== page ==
In this example, the ESP team uncovered two separate temperature systems in one building were ‘fighting’ one another. The AHUs on the roof were using maximum demand for cooling calculations, even during winter, resulting in the chillers trying to reduce the temperature to 12 degrees. Meanwhile, the boilers that provided heating to the building were trying to raise the temperature to a more liveable standard, massively increasing gas usage and cost, contributing significantly to the building’s 2-star NABERSNZ rating.
The CCX monitoring spotted this aggressive cooling behaviour over the course of a few weeks, alerting our consultants. After investigating, the team was able to work with the contractors to use average demand for cooling calculations instead. This massively reduced energy and gas use, and the tenant that was affected commented on a significant reduction in utility costs, with use cut practically in half almost overnight.
Upon NABERSNZ re-assessment, the building received a 4-star rating, with this fix enabled by CCX contributing to this huge improvement.
Constant air purging spiking AHU consumption hours
Tenant complaints are often the first signal that something isn’t working correctly with a building climate control; comments around areas being too hot or too cold can lead to uncovering issues around inappropriate cooling or heating settings.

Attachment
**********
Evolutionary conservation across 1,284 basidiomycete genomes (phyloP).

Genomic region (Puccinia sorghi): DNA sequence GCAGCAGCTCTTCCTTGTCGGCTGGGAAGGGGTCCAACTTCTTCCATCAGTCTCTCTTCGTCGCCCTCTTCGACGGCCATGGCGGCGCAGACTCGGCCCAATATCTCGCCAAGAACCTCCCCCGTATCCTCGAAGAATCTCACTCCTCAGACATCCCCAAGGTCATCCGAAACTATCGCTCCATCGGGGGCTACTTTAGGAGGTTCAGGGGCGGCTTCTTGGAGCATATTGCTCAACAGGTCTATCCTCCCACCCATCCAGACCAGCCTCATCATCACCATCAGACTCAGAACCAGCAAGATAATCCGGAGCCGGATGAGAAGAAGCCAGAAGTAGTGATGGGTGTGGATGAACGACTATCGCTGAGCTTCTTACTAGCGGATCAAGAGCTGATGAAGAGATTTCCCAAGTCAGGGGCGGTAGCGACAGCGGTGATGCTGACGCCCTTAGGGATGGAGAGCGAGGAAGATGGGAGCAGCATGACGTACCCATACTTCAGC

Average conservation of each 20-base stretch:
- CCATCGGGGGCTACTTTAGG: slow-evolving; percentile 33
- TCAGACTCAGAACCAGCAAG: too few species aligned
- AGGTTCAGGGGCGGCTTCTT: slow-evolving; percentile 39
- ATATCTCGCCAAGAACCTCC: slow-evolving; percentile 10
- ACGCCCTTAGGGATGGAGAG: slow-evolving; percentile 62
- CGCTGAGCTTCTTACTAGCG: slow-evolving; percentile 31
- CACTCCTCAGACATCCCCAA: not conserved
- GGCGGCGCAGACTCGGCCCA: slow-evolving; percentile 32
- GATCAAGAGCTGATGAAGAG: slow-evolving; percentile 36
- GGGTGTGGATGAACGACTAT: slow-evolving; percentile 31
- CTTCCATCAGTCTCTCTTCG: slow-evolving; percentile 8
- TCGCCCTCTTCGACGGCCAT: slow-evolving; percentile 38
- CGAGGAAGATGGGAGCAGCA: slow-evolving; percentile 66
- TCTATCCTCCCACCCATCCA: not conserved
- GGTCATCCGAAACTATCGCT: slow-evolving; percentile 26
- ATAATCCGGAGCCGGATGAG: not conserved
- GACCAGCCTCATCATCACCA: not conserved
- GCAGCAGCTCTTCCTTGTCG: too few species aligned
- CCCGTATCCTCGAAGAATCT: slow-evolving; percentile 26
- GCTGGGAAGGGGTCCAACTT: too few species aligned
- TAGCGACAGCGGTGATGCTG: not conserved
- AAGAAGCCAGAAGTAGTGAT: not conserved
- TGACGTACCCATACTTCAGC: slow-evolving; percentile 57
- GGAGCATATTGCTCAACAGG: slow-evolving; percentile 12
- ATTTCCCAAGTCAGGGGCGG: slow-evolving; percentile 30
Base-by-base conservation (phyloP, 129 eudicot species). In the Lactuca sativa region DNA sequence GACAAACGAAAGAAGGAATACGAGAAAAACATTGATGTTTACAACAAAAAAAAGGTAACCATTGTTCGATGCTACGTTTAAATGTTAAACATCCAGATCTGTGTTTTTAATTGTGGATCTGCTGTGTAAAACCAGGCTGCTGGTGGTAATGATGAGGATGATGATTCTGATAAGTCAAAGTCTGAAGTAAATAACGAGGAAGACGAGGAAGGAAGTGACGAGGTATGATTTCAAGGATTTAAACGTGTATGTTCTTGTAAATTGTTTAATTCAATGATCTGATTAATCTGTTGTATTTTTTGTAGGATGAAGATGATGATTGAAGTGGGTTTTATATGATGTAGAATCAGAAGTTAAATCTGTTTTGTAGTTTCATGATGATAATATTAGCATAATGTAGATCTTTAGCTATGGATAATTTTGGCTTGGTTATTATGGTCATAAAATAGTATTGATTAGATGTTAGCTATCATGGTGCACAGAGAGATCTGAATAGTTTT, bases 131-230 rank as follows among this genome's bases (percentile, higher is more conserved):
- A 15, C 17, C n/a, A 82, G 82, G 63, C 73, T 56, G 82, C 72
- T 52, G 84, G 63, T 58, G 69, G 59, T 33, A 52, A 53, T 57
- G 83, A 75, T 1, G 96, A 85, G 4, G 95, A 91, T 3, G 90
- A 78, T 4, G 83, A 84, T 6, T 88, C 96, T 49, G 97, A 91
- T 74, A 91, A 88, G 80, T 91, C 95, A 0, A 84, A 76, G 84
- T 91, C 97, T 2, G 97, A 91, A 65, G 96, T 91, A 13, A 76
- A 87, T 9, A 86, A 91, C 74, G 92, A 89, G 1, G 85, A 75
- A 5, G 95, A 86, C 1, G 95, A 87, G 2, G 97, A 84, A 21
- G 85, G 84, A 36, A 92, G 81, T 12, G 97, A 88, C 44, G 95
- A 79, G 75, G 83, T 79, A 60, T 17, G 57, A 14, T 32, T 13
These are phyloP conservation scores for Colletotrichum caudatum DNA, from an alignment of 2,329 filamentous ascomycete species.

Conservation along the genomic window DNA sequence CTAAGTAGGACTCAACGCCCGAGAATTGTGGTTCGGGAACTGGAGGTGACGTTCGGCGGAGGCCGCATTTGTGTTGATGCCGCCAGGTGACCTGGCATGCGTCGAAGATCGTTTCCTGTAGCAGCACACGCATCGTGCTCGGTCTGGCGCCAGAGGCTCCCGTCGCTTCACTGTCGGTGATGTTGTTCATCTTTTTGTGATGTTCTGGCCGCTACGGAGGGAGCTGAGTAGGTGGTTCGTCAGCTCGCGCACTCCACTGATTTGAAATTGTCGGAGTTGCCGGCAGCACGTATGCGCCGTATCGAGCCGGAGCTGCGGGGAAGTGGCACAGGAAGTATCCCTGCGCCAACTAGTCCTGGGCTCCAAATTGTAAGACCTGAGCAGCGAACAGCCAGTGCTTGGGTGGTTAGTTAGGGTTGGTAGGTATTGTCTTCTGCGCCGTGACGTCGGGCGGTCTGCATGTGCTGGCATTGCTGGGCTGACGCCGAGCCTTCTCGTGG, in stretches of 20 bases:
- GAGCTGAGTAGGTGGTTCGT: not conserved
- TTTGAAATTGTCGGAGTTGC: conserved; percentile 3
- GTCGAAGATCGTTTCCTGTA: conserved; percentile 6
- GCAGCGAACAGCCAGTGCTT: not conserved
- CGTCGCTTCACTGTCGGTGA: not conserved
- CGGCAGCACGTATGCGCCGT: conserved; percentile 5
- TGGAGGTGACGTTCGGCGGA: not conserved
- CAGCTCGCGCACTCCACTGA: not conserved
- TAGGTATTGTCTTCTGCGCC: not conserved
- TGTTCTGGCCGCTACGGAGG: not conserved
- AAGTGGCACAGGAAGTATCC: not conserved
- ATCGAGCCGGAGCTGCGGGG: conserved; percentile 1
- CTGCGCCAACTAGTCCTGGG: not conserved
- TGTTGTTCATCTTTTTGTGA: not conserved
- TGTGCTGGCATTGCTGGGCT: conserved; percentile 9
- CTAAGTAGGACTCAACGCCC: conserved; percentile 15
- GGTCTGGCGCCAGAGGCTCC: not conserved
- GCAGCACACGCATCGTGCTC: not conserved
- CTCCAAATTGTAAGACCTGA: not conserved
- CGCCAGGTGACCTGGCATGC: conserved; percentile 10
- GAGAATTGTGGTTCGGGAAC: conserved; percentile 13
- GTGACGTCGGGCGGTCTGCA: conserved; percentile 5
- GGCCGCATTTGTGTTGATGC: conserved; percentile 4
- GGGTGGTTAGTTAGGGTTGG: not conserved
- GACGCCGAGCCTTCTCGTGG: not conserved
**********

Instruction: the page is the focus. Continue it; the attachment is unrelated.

However, this isn’t always the case. Some energy efficiency issues don’t affect tenants, and so they go undetected. This was the case with this particular building, where faulty CO2 sensors were triggering the AHUs to constantly operate on purge mode, resulting in the equipment operating continually and unnecessarily for at least a week, likely longer.
As part of the CCX checks, the ESP team were able to identify this problem and work with maintenance teams to increase the CO2 sensor cleaning regime and add a simple values filter to the CO2 sensor single. This reduced the AHU usage from a constant 24/7 operation down to a more typical 50/60 hours per week, massively cutting energy consumption and extending machinery lifetime.
Looking to the future: what CCX enables
Continuous commissioning provides 3 long-term impacts:
- Consistent high baseline performance.
- Higher client confidence and trust.
- The ability to explore more aggressive reductions.
A CCX program, once invested in, continuously demonstrates its value, and empower all stakeholders to think bigger, staying confident that their investments will be kept in the best shape possible.
Looking to explore your options in continuous commissioning? Book a meeting with the ESP sales team to discover how we can help you keep your property operating at the best possible level.